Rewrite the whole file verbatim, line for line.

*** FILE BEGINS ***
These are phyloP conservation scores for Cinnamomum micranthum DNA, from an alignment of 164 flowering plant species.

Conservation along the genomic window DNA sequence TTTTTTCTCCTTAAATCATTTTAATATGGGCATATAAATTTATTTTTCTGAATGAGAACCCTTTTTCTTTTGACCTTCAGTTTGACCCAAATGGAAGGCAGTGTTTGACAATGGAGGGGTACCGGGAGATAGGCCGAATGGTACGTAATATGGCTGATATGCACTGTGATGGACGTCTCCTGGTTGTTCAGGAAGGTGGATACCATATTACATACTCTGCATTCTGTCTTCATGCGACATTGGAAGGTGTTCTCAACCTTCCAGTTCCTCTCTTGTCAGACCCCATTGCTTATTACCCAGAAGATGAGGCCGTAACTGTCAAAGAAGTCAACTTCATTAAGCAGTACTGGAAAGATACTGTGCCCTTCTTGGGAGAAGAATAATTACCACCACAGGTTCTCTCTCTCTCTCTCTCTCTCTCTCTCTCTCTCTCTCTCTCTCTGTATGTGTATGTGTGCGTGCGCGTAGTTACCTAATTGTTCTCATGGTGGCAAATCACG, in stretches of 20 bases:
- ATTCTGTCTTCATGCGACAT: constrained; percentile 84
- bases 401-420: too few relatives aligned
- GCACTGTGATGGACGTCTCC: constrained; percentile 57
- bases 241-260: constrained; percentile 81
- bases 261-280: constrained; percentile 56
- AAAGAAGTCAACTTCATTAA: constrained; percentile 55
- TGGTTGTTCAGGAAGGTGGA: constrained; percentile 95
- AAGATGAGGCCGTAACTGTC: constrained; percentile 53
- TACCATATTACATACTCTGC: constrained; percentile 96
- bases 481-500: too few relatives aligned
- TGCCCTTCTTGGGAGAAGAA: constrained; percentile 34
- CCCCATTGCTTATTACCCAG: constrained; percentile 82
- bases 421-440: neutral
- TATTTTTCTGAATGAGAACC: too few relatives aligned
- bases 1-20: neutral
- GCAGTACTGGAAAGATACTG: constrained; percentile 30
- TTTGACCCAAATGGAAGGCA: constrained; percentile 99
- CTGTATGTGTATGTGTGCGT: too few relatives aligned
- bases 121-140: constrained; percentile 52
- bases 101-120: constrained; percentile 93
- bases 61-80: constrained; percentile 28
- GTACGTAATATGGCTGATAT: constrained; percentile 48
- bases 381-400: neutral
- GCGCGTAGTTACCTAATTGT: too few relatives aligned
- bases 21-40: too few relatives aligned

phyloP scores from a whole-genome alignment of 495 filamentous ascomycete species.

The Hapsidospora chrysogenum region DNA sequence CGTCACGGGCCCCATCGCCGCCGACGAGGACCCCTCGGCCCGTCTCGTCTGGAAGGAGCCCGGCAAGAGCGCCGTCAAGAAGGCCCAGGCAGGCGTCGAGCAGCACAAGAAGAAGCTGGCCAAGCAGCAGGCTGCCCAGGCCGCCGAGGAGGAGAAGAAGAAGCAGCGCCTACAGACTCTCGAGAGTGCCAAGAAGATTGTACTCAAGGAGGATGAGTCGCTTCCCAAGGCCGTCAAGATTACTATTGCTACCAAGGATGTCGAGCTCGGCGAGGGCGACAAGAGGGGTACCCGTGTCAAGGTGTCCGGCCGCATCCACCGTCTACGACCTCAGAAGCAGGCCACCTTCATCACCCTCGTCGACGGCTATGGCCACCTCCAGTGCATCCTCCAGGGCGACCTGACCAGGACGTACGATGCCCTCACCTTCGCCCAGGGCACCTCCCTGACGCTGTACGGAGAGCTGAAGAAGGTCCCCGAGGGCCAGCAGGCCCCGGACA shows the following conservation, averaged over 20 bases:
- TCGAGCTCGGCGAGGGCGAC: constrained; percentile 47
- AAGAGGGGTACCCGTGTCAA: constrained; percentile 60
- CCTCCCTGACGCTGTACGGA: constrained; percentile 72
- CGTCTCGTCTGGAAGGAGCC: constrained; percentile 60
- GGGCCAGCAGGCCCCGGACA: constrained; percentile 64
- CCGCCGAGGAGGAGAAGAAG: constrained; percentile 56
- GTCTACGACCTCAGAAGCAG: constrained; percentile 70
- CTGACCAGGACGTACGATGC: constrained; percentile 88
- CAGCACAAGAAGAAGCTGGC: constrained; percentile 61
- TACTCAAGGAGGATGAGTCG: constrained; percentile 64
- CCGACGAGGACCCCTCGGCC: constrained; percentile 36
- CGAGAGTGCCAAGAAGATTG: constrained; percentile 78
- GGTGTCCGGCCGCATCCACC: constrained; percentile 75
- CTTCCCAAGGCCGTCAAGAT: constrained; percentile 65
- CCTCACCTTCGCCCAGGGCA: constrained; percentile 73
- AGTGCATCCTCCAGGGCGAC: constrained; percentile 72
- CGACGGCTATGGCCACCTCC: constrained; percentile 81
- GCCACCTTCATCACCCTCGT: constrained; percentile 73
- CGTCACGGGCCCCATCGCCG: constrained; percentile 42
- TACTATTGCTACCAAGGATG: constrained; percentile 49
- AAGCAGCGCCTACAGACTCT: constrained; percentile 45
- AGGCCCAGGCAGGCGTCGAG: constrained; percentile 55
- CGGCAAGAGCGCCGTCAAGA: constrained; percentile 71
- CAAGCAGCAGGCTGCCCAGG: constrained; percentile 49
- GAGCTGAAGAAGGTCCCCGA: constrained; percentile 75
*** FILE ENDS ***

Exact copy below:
These are phyloP conservation scores for Cinnamomum micranthum DNA, from an alignment of 164 flowering plant species.

Conservation along the genomic window DNA sequence TTTTTTCTCCTTAAATCATTTTAATATGGGCATATAAATTTATTTTTCTGAATGAGAACCCTTTTTCTTTTGACCTTCAGTTTGACCCAAATGGAAGGCAGTGTTTGACAATGGAGGGGTACCGGGAGATAGGCCGAATGGTACGTAATATGGCTGATATGCACTGTGATGGACGTCTCCTGGTTGTTCAGGAAGGTGGATACCATATTACATACTCTGCATTCTGTCTTCATGCGACATTGGAAGGTGTTCTCAACCTTCCAGTTCCTCTCTTGTCAGACCCCATTGCTTATTACCCAGAAGATGAGGCCGTAACTGTCAAAGAAGTCAACTTCATTAAGCAGTACTGGAAAGATACTGTGCCCTTCTTGGGAGAAGAATAATTACCACCACAGGTTCTCTCTCTCTCTCTCTCTCTCTCTCTCTCTCTCTCTCTCTCTCTGTATGTGTATGTGTGCGTGCGCGTAGTTACCTAATTGTTCTCATGGTGGCAAATCACG, in stretches of 20 bases:
- ATTCTGTCTTCATGCGACAT: constrained; percentile 84
- bases 401-420: too few relatives aligned
- GCACTGTGATGGACGTCTCC: constrained; percentile 57
- bases 241-260: constrained; percentile 81
- bases 261-280: constrained; percentile 56
- AAAGAAGTCAACTTCATTAA: constrained; percentile 55
- TGGTTGTTCAGGAAGGTGGA: constrained; percentile 95
- AAGATGAGGCCGTAACTGTC: constrained; percentile 53
- TACCATATTACATACTCTGC: constrained; percentile 96
- bases 481-500: too few relatives aligned
- TGCCCTTCTTGGGAGAAGAA: constrained; percentile 34
- CCCCATTGCTTATTACCCAG: constrained; percentile 82
- bases 421-440: neutral
- TATTTTTCTGAATGAGAACC: too few relatives aligned
- bases 1-20: neutral
- GCAGTACTGGAAAGATACTG: constrained; percentile 30
- TTTGACCCAAATGGAAGGCA: constrained; percentile 99
- CTGTATGTGTATGTGTGCGT: too few relatives aligned
- bases 121-140: constrained; percentile 52
- bases 101-120: constrained; percentile 93
- bases 61-80: constrained; percentile 28
- GTACGTAATATGGCTGATAT: constrained; percentile 48
- bases 381-400: neutral
- GCGCGTAGTTACCTAATTGT: too few relatives aligned
- bases 21-40: too few relatives aligned

phyloP scores from a whole-genome alignment of 495 filamentous ascomycete species.

The Hapsidospora chrysogenum region DNA sequence CGTCACGGGCCCCATCGCCGCCGACGAGGACCCCTCGGCCCGTCTCGTCTGGAAGGAGCCCGGCAAGAGCGCCGTCAAGAAGGCCCAGGCAGGCGTCGAGCAGCACAAGAAGAAGCTGGCCAAGCAGCAGGCTGCCCAGGCCGCCGAGGAGGAGAAGAAGAAGCAGCGCCTACAGACTCTCGAGAGTGCCAAGAAGATTGTACTCAAGGAGGATGAGTCGCTTCCCAAGGCCGTCAAGATTACTATTGCTACCAAGGATGTCGAGCTCGGCGAGGGCGACAAGAGGGGTACCCGTGTCAAGGTGTCCGGCCGCATCCACCGTCTACGACCTCAGAAGCAGGCCACCTTCATCACCCTCGTCGACGGCTATGGCCACCTCCAGTGCATCCTCCAGGGCGACCTGACCAGGACGTACGATGCCCTCACCTTCGCCCAGGGCACCTCCCTGACGCTGTACGGAGAGCTGAAGAAGGTCCCCGAGGGCCAGCAGGCCCCGGACA shows the following conservation, averaged over 20 bases:
- TCGAGCTCGGCGAGGGCGAC: constrained; percentile 47
- AAGAGGGGTACCCGTGTCAA: constrained; percentile 60
- CCTCCCTGACGCTGTACGGA: constrained; percentile 72
- CGTCTCGTCTGGAAGGAGCC: constrained; percentile 60
- GGGCCAGCAGGCCCCGGACA: constrained; percentile 64
- CCGCCGAGGAGGAGAAGAAG: constrained; percentile 56
- GTCTACGACCTCAGAAGCAG: constrained; percentile 70
- CTGACCAGGACGTACGATGC: constrained; percentile 88
- CAGCACAAGAAGAAGCTGGC: constrained; percentile 61
- TACTCAAGGAGGATGAGTCG: constrained; percentile 64
- CCGACGAGGACCCCTCGGCC: constrained; percentile 36
- CGAGAGTGCCAAGAAGATTG: constrained; percentile 78
- GGTGTCCGGCCGCATCCACC: constrained; percentile 75
- CTTCCCAAGGCCGTCAAGAT: constrained; percentile 65
- CCTCACCTTCGCCCAGGGCA: constrained; percentile 73
- AGTGCATCCTCCAGGGCGAC: constrained; percentile 72
- CGACGGCTATGGCCACCTCC: constrained; percentile 81
- GCCACCTTCATCACCCTCGT: constrained; percentile 73
- CGTCACGGGCCCCATCGCCG: constrained; percentile 42
- TACTATTGCTACCAAGGATG: constrained; percentile 49
- AAGCAGCGCCTACAGACTCT: constrained; percentile 45
- AGGCCCAGGCAGGCGTCGAG: constrained; percentile 55
- CGGCAAGAGCGCCGTCAAGA: constrained; percentile 71
- CAAGCAGCAGGCTGCCCAGG: constrained; percentile 49
- GAGCTGAAGAAGGTCCCCGA: constrained; percentile 75